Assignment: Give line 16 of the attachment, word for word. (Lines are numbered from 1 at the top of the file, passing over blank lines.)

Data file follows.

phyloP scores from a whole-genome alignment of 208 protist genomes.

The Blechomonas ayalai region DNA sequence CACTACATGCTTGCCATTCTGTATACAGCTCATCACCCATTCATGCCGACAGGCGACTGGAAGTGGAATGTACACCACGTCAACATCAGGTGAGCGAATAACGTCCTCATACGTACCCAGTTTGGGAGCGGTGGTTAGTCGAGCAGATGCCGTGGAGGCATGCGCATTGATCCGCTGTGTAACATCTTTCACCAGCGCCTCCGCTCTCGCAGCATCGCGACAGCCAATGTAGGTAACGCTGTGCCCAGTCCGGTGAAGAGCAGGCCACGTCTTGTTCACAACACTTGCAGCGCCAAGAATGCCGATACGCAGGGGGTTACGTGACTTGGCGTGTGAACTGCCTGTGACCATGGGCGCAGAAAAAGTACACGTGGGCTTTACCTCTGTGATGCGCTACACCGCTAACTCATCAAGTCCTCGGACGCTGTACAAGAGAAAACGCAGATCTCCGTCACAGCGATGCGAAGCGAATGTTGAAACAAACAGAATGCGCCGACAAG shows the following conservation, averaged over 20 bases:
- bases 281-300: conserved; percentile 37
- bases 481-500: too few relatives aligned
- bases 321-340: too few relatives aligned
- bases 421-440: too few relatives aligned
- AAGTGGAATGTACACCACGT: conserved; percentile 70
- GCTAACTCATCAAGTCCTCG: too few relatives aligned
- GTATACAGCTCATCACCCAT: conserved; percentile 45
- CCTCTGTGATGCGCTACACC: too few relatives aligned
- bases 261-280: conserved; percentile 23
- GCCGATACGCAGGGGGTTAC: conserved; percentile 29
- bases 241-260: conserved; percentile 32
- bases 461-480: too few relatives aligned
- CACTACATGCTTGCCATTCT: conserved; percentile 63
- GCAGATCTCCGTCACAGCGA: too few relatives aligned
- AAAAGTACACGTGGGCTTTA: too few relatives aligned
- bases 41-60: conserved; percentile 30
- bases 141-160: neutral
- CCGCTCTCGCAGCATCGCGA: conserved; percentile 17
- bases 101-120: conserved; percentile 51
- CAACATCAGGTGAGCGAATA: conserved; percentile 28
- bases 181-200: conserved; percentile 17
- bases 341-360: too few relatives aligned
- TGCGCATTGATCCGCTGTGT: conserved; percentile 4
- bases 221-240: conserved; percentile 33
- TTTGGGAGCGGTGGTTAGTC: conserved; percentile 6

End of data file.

- GCAGATCTCCGTCACAGCGA: too few relatives aligned